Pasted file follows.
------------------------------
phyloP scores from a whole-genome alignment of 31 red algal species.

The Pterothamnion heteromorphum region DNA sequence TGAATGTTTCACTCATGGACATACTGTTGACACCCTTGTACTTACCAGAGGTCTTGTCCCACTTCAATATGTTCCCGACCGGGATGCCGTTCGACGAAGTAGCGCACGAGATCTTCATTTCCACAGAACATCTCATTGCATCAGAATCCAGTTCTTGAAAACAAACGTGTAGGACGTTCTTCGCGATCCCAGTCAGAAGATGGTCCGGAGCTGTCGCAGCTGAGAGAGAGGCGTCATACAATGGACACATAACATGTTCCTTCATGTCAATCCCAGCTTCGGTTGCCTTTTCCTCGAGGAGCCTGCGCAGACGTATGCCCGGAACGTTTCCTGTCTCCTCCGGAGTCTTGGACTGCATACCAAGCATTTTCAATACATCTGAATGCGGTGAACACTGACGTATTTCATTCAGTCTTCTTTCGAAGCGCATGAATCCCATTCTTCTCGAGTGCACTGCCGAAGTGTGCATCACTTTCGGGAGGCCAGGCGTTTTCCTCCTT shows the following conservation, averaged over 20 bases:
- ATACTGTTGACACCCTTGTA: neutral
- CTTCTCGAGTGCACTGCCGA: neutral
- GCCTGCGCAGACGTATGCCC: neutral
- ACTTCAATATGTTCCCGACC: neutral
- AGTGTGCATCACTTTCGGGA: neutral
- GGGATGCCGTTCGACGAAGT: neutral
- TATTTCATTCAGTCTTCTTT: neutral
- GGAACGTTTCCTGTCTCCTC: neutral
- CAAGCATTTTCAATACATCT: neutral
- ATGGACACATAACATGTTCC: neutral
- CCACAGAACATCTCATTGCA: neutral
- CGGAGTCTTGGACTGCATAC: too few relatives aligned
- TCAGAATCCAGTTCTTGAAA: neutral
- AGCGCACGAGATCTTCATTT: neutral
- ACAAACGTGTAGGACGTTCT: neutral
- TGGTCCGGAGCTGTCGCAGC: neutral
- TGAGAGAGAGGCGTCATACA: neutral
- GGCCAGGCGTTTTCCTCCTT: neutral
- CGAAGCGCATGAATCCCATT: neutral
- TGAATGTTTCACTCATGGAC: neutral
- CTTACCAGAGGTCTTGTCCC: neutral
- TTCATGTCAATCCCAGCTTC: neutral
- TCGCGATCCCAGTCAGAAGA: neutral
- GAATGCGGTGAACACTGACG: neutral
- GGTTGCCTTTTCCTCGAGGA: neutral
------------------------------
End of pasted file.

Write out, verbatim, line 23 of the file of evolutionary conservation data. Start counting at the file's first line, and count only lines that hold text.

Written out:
- CTTACCAGAGGTCTTGTCCC: neutral